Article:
The Delicate Doctor-Nurse Relationship
I read an article today that said CNMs can be great, but they have been trained as nurses first so are indoctrinated to the Doctor-Nurse hierarchy, and I had to scratch my head. Hierarchy? As in the doctor is the boss and the nurse follows orders? This is a very common misunderstanding of the doctor-nurse relationship, and if you believe it you risk not helping your clients utilize the best services from a nurse.
Each nurse is an independently licensed professional with a scope of practice that determines her role. Nurses deal with responses to illnesses and conditions while the doctors and advanced practice nurses deal with the illness or condition. What is a response to illness or condition? Might be pain, altered nutritional status, emotional distress, educational needs or other similar things. It is the role of the nurse to address each client holistically, assessing risk and addressing these responses. The nurse does this regardless of how the physician chooses to treat the illness or condition.
In a hospital birth system, the nurse is hired by the hospital and is answerable to the hospital for her actions. In the US, physicians are independent practitioners who are credentialed to be able to use the hospital facility. At no time is the physician in a role of authority over the nurse. The nurse answers to the nurse manager. The nurse’s responsibilities are defined by the policies and procedures of the hospital, and most of her clinical decisions will be made following these policies (such as if a patient should be using an oxygen mask or how often a patient will be monitored).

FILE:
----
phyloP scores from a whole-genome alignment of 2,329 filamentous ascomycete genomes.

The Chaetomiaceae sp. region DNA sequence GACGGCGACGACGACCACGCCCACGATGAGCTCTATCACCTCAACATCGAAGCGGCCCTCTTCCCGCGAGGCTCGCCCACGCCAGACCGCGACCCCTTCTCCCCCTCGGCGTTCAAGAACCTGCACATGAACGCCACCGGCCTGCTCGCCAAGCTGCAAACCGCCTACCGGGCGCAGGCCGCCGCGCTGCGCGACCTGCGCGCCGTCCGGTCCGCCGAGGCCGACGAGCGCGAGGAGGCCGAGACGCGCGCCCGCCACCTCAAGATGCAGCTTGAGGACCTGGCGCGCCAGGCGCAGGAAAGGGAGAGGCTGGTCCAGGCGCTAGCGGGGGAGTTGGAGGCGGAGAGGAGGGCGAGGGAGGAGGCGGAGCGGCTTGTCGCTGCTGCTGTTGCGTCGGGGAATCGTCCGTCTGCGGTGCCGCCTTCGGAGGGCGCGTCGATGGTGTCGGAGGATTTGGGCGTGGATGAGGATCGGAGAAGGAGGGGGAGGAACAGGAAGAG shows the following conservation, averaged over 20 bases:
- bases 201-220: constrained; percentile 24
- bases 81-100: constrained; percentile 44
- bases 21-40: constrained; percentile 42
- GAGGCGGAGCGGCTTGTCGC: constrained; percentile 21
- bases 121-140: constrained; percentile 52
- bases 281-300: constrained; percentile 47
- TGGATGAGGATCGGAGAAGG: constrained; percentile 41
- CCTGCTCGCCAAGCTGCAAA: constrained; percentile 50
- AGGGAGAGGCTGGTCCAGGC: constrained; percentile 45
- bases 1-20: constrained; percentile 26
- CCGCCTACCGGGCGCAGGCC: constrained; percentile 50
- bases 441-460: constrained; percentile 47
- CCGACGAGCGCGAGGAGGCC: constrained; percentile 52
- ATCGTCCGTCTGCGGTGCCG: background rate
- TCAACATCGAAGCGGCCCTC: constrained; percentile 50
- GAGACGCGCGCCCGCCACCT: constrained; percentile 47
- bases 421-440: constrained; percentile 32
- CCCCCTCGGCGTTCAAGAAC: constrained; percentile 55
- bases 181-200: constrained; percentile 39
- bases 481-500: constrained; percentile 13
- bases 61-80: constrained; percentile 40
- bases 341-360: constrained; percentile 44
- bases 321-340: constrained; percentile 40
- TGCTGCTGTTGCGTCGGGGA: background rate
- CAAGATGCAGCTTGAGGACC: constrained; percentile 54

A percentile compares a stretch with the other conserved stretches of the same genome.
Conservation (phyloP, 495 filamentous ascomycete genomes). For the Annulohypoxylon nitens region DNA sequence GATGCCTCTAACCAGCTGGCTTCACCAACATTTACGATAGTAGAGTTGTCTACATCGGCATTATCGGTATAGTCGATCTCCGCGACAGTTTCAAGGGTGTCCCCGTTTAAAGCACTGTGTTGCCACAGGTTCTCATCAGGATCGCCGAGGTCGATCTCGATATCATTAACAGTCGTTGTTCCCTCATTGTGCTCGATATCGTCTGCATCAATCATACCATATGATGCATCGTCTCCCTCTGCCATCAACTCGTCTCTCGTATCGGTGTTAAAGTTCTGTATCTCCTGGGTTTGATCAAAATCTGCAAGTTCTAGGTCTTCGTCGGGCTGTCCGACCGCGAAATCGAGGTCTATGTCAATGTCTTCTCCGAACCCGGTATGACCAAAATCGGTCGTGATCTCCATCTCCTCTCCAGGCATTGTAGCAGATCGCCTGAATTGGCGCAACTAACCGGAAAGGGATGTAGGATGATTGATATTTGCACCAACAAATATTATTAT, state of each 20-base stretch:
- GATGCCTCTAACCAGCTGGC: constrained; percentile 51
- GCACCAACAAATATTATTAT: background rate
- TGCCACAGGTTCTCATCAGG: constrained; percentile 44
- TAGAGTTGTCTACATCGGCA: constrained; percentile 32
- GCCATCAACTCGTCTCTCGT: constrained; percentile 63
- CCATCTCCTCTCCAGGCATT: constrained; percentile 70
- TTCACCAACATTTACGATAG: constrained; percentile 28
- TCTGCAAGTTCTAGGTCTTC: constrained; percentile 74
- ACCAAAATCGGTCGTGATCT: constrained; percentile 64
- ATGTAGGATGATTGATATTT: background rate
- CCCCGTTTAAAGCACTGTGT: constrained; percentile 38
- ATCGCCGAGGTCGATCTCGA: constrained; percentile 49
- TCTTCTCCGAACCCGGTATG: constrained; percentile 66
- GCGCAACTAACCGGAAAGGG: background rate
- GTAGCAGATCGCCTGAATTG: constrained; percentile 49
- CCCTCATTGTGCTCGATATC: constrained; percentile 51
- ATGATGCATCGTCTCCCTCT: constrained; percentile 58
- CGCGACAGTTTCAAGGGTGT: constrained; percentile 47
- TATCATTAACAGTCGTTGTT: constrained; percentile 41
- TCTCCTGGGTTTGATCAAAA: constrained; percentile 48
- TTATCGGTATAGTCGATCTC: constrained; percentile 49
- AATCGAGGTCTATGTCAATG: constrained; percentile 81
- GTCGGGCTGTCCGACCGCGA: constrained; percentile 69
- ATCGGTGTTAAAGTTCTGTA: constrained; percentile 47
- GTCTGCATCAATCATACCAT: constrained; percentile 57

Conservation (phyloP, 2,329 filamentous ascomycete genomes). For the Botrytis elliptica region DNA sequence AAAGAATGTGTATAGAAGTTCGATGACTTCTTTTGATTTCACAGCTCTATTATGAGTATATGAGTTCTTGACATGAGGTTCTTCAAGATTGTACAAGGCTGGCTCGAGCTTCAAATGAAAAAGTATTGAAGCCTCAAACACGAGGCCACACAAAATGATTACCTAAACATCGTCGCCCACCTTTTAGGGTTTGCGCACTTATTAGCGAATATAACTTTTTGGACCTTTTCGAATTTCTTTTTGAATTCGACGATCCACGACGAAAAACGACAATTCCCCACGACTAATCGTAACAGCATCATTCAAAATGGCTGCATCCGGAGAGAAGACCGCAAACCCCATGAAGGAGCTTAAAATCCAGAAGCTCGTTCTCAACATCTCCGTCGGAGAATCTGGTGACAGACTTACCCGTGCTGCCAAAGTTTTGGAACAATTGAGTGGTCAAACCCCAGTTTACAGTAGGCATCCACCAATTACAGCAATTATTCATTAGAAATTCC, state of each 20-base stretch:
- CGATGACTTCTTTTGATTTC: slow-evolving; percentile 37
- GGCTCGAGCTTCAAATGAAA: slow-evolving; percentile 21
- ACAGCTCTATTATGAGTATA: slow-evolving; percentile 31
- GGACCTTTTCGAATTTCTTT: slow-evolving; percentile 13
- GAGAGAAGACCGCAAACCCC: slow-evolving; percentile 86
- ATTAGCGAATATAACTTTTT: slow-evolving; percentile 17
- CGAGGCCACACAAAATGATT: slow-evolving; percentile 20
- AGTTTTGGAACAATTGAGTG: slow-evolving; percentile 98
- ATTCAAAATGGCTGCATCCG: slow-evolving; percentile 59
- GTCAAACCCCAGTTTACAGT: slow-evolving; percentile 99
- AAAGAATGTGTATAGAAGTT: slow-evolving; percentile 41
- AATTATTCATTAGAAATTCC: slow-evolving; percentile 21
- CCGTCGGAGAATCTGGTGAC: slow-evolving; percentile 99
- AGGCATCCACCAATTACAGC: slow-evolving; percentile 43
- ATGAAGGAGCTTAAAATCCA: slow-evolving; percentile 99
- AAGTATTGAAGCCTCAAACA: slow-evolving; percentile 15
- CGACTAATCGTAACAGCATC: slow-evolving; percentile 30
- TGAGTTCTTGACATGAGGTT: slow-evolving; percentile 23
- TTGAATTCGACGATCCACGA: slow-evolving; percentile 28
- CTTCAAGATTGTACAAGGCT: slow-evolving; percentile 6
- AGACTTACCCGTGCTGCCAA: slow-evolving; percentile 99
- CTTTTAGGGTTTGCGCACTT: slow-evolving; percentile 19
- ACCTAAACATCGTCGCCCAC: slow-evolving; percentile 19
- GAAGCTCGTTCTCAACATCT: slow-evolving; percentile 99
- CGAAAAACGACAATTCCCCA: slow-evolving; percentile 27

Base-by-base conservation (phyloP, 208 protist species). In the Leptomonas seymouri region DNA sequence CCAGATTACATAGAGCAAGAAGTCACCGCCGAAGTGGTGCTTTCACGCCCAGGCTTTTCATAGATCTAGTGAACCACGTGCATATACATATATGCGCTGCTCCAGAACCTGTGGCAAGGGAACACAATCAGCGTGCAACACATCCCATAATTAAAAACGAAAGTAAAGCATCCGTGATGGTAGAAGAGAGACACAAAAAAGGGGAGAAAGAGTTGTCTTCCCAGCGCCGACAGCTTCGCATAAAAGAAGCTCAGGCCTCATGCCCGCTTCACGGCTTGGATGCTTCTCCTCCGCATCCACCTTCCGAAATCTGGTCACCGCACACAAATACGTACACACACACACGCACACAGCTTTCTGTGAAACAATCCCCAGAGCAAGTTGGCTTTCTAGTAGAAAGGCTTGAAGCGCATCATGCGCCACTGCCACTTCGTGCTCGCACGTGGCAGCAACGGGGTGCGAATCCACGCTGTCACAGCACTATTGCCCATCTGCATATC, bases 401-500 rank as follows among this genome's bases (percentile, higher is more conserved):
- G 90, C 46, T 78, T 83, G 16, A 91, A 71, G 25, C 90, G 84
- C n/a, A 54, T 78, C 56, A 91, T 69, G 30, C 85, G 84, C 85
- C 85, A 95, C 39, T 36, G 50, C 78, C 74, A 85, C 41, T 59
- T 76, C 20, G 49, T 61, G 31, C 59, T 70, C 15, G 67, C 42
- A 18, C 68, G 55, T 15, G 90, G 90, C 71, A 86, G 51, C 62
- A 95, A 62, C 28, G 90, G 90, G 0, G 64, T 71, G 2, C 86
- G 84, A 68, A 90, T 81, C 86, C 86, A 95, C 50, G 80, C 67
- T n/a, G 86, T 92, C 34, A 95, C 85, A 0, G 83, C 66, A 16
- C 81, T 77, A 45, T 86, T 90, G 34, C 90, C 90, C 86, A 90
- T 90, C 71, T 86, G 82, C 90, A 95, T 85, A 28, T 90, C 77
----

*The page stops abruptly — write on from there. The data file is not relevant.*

The physician is responsible for managing individual patient illnesses and conditions. This means it is the physician responsibility to order medications, treatments or surgeries necessary for the health of the patient. The nursing staff will maintain a record of the patient while in hospital and this information is used by the physician to make clinical decisions. The nursing staff can also recommend additional management options to the physician based on the risks seen in the patient, but it remains the physician responsibility to order anything. The nurse, as an agent of the hospital, can provide the treatments or medications ordered by the physician, but cannot order them.
So what does this really mean?
A nurse has great power to influence the care of laboring women.
- A nurse has great power to provide non-pharmacological emotional and physical relief measures.
- A nurse has great power to choose how she presents a patient when updating a physician.
- A nurse has great power advocate for the wishes of her patient.
- A nurse has great power to advocate for policies and procedures that provide natural birth friendly birth spaces.
- A nurse even has the power to refuse to provide a treatment ordered by a physician if the nurse believes it is not in the patient’s best interest or will cause harm.
A nurse will never be in the role of deciding on and ordering medical treatment for a patient, that role is always designated to the physician. But that does not make the physician “in charge of” the nurse. While you may expect this role differentiation to mean the doctor is in control and influences what the nurse does, it is often other way around with nurses at the bedside making decisions about what to share with the physician and influencing how the physician manages the labor.
So this relationship is a balance. The nurse influences how the physician manages the labor and the physician influences how the nurse works with and advocates for the patient. But even the best nurse may not be able to salvage a patient’s natural birth wishes if they have chosen a physician with a 60% cesarean rate; and even the most natural birth friendly physician cannot prevent a patient from being assigned to a nurse who would rather be at the desk than in the patient’s room.
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